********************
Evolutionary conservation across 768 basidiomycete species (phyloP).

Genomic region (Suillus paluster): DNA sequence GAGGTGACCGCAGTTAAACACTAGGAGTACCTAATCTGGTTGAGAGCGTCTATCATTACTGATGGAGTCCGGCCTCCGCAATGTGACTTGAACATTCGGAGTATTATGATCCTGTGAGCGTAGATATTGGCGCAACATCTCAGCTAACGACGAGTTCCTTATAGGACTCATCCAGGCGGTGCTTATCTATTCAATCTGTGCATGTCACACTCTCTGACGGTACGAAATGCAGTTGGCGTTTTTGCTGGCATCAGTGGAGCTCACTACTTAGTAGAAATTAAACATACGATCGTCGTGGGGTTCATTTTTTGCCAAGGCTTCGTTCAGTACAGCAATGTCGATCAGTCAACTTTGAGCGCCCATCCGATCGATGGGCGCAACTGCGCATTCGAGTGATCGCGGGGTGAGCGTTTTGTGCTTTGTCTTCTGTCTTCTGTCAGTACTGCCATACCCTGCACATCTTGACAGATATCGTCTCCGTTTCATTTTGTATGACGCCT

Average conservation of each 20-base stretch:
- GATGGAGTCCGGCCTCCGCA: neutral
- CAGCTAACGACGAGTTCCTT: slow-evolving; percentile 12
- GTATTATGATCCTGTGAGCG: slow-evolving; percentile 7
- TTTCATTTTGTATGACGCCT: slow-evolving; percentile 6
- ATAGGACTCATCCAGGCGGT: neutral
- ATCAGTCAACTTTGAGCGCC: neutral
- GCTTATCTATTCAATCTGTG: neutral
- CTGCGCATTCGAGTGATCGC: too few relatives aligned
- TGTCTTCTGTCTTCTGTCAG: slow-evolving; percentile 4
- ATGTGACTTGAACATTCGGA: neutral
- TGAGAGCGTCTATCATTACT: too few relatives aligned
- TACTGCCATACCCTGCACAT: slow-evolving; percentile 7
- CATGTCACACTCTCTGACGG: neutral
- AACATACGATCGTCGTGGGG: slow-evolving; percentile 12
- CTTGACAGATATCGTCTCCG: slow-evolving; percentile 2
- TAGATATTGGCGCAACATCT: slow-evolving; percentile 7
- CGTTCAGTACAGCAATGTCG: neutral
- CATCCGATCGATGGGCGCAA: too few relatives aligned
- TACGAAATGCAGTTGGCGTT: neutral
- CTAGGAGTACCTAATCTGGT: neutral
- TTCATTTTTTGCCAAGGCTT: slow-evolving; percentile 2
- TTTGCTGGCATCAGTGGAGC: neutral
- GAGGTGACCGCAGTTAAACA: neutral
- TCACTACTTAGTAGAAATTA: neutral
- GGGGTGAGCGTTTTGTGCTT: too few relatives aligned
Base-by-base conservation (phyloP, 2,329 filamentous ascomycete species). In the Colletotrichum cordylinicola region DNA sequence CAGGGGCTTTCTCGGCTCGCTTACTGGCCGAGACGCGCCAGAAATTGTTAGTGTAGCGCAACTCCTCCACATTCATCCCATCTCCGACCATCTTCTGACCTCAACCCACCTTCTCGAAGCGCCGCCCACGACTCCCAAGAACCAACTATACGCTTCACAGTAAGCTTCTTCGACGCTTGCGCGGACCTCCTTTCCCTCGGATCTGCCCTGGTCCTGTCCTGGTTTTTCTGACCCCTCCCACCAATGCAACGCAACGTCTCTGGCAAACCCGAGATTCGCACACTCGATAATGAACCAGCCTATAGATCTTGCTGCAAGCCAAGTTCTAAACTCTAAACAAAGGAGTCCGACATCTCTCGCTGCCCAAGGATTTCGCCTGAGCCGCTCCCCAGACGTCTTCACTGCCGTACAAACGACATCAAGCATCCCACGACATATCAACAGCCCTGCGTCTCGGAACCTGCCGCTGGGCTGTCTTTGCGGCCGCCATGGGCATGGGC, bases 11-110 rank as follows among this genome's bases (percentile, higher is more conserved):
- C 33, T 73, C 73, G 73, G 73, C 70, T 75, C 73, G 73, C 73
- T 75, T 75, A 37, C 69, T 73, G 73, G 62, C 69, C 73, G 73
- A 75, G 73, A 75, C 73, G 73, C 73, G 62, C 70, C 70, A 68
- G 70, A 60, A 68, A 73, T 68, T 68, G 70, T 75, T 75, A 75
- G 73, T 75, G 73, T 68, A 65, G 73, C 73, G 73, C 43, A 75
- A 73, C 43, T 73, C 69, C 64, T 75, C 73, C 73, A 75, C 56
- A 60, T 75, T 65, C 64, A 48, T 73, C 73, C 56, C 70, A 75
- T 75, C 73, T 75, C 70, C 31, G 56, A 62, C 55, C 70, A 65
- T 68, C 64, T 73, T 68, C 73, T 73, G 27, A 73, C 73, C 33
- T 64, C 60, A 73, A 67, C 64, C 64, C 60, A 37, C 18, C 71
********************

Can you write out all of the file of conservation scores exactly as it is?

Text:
Evolutionary conservation across 768 basidiomycete species (phyloP).

Genomic region (Suillus paluster): DNA sequence GAGGTGACCGCAGTTAAACACTAGGAGTACCTAATCTGGTTGAGAGCGTCTATCATTACTGATGGAGTCCGGCCTCCGCAATGTGACTTGAACATTCGGAGTATTATGATCCTGTGAGCGTAGATATTGGCGCAACATCTCAGCTAACGACGAGTTCCTTATAGGACTCATCCAGGCGGTGCTTATCTATTCAATCTGTGCATGTCACACTCTCTGACGGTACGAAATGCAGTTGGCGTTTTTGCTGGCATCAGTGGAGCTCACTACTTAGTAGAAATTAAACATACGATCGTCGTGGGGTTCATTTTTTGCCAAGGCTTCGTTCAGTACAGCAATGTCGATCAGTCAACTTTGAGCGCCCATCCGATCGATGGGCGCAACTGCGCATTCGAGTGATCGCGGGGTGAGCGTTTTGTGCTTTGTCTTCTGTCTTCTGTCAGTACTGCCATACCCTGCACATCTTGACAGATATCGTCTCCGTTTCATTTTGTATGACGCCT

Average conservation of each 20-base stretch:
- GATGGAGTCCGGCCTCCGCA: neutral
- CAGCTAACGACGAGTTCCTT: slow-evolving; percentile 12
- GTATTATGATCCTGTGAGCG: slow-evolving; percentile 7
- TTTCATTTTGTATGACGCCT: slow-evolving; percentile 6
- ATAGGACTCATCCAGGCGGT: neutral
- ATCAGTCAACTTTGAGCGCC: neutral
- GCTTATCTATTCAATCTGTG: neutral
- CTGCGCATTCGAGTGATCGC: too few relatives aligned
- TGTCTTCTGTCTTCTGTCAG: slow-evolving; percentile 4
- ATGTGACTTGAACATTCGGA: neutral
- TGAGAGCGTCTATCATTACT: too few relatives aligned
- TACTGCCATACCCTGCACAT: slow-evolving; percentile 7
- CATGTCACACTCTCTGACGG: neutral
- AACATACGATCGTCGTGGGG: slow-evolving; percentile 12
- CTTGACAGATATCGTCTCCG: slow-evolving; percentile 2
- TAGATATTGGCGCAACATCT: slow-evolving; percentile 7
- CGTTCAGTACAGCAATGTCG: neutral
- CATCCGATCGATGGGCGCAA: too few relatives aligned
- TACGAAATGCAGTTGGCGTT: neutral
- CTAGGAGTACCTAATCTGGT: neutral
- TTCATTTTTTGCCAAGGCTT: slow-evolving; percentile 2
- TTTGCTGGCATCAGTGGAGC: neutral
- GAGGTGACCGCAGTTAAACA: neutral
- TCACTACTTAGTAGAAATTA: neutral
- GGGGTGAGCGTTTTGTGCTT: too few relatives aligned
Base-by-base conservation (phyloP, 2,329 filamentous ascomycete species). In the Colletotrichum cordylinicola region DNA sequence CAGGGGCTTTCTCGGCTCGCTTACTGGCCGAGACGCGCCAGAAATTGTTAGTGTAGCGCAACTCCTCCACATTCATCCCATCTCCGACCATCTTCTGACCTCAACCCACCTTCTCGAAGCGCCGCCCACGACTCCCAAGAACCAACTATACGCTTCACAGTAAGCTTCTTCGACGCTTGCGCGGACCTCCTTTCCCTCGGATCTGCCCTGGTCCTGTCCTGGTTTTTCTGACCCCTCCCACCAATGCAACGCAACGTCTCTGGCAAACCCGAGATTCGCACACTCGATAATGAACCAGCCTATAGATCTTGCTGCAAGCCAAGTTCTAAACTCTAAACAAAGGAGTCCGACATCTCTCGCTGCCCAAGGATTTCGCCTGAGCCGCTCCCCAGACGTCTTCACTGCCGTACAAACGACATCAAGCATCCCACGACATATCAACAGCCCTGCGTCTCGGAACCTGCCGCTGGGCTGTCTTTGCGGCCGCCATGGGCATGGGC, bases 11-110 rank as follows among this genome's bases (percentile, higher is more conserved):
- C 33, T 73, C 73, G 73, G 73, C 70, T 75, C 73, G 73, C 73
- T 75, T 75, A 37, C 69, T 73, G 73, G 62, C 69, C 73, G 73
- A 75, G 73, A 75, C 73, G 73, C 73, G 62, C 70, C 70, A 68
- G 70, A 60, A 68, A 73, T 68, T 68, G 70, T 75, T 75, A 75
- G 73, T 75, G 73, T 68, A 65, G 73, C 73, G 73, C 43, A 75
- A 73, C 43, T 73, C 69, C 64, T 75, C 73, C 73, A 75, C 56
- A 60, T 75, T 65, C 64, A 48, T 73, C 73, C 56, C 70, A 75
- T 75, C 73, T 75, C 70, C 31, G 56, A 62, C 55, C 70, A 65
- T 68, C 64, T 73, T 68, C 73, T 73, G 27, A 73, C 73, C 33
- T 64, C 60, A 73, A 67, C 64, C 64, C 60, A 37, C 18, C 71